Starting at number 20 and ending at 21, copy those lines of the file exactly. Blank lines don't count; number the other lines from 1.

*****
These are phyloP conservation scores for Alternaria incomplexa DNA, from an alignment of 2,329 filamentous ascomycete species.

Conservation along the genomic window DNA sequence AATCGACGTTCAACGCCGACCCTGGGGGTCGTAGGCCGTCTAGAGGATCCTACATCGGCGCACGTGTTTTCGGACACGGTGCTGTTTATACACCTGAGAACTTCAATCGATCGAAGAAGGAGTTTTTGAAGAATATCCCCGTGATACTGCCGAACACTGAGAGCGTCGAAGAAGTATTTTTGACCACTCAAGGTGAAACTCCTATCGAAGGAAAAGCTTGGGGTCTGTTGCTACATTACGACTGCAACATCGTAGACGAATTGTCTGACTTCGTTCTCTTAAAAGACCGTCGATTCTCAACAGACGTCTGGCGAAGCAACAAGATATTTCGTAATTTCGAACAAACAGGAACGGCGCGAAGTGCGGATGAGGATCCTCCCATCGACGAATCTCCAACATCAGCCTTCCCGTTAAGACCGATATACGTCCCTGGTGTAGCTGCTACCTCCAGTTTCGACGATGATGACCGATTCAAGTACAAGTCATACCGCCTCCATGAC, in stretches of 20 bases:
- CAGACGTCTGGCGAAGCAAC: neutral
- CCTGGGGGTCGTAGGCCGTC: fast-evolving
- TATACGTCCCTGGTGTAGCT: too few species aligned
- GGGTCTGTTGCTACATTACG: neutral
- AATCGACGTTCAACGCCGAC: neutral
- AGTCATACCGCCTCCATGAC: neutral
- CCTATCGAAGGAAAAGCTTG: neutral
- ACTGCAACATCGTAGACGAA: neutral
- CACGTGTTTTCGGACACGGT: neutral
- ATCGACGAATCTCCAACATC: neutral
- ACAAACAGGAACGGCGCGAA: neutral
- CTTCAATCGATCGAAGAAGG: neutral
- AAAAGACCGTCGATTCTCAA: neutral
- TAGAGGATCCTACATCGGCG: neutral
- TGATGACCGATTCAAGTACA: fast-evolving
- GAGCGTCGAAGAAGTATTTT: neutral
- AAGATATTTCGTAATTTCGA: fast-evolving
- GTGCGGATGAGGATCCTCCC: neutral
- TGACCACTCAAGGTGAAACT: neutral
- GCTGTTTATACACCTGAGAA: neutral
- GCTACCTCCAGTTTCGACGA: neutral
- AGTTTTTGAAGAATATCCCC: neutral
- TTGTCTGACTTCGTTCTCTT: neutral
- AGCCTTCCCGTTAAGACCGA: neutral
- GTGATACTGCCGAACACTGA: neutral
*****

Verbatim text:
- GTGCGGATGAGGATCCTCCC: neutral
- TGACCACTCAAGGTGAAACT: neutral